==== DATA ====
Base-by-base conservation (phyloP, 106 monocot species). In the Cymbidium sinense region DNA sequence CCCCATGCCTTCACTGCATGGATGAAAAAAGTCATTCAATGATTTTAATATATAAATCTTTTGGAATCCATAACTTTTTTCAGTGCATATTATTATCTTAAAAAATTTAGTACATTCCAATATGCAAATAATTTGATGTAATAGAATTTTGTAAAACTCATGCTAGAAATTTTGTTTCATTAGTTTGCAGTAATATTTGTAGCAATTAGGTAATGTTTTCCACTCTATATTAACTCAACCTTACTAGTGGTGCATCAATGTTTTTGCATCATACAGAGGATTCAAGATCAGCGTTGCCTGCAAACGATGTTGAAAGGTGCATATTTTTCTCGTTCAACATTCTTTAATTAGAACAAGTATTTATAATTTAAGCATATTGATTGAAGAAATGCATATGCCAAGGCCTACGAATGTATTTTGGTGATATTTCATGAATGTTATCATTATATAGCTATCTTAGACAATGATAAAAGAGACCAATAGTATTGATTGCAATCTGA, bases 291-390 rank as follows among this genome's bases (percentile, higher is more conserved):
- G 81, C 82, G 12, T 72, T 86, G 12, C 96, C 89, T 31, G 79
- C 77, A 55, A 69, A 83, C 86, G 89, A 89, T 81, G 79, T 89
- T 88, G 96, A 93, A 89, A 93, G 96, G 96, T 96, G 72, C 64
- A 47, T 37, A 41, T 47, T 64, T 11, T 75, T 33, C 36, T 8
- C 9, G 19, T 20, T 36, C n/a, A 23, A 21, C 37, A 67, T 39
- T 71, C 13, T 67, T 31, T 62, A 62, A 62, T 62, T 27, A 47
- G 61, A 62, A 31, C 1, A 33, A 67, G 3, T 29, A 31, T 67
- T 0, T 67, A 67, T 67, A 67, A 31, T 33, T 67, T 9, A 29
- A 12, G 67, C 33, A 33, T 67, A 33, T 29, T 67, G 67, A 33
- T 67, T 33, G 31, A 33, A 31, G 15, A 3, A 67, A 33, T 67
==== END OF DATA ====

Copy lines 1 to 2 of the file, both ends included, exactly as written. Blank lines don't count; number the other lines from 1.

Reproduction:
Base-by-base conservation (phyloP, 106 monocot species). In the Cymbidium sinense region DNA sequence CCCCATGCCTTCACTGCATGGATGAAAAAAGTCATTCAATGATTTTAATATATAAATCTTTTGGAATCCATAACTTTTTTCAGTGCATATTATTATCTTAAAAAATTTAGTACATTCCAATATGCAAATAATTTGATGTAATAGAATTTTGTAAAACTCATGCTAGAAATTTTGTTTCATTAGTTTGCAGTAATATTTGTAGCAATTAGGTAATGTTTTCCACTCTATATTAACTCAACCTTACTAGTGGTGCATCAATGTTTTTGCATCATACAGAGGATTCAAGATCAGCGTTGCCTGCAAACGATGTTGAAAGGTGCATATTTTTCTCGTTCAACATTCTTTAATTAGAACAAGTATTTATAATTTAAGCATATTGATTGAAGAAATGCATATGCCAAGGCCTACGAATGTATTTTGGTGATATTTCATGAATGTTATCATTATATAGCTATCTTAGACAATGATAAAAGAGACCAATAGTATTGATTGCAATCTGA, bases 291-390 rank as follows among this genome's bases (percentile, higher is more conserved):
- G 81, C 82, G 12, T 72, T 86, G 12, C 96, C 89, T 31, G 79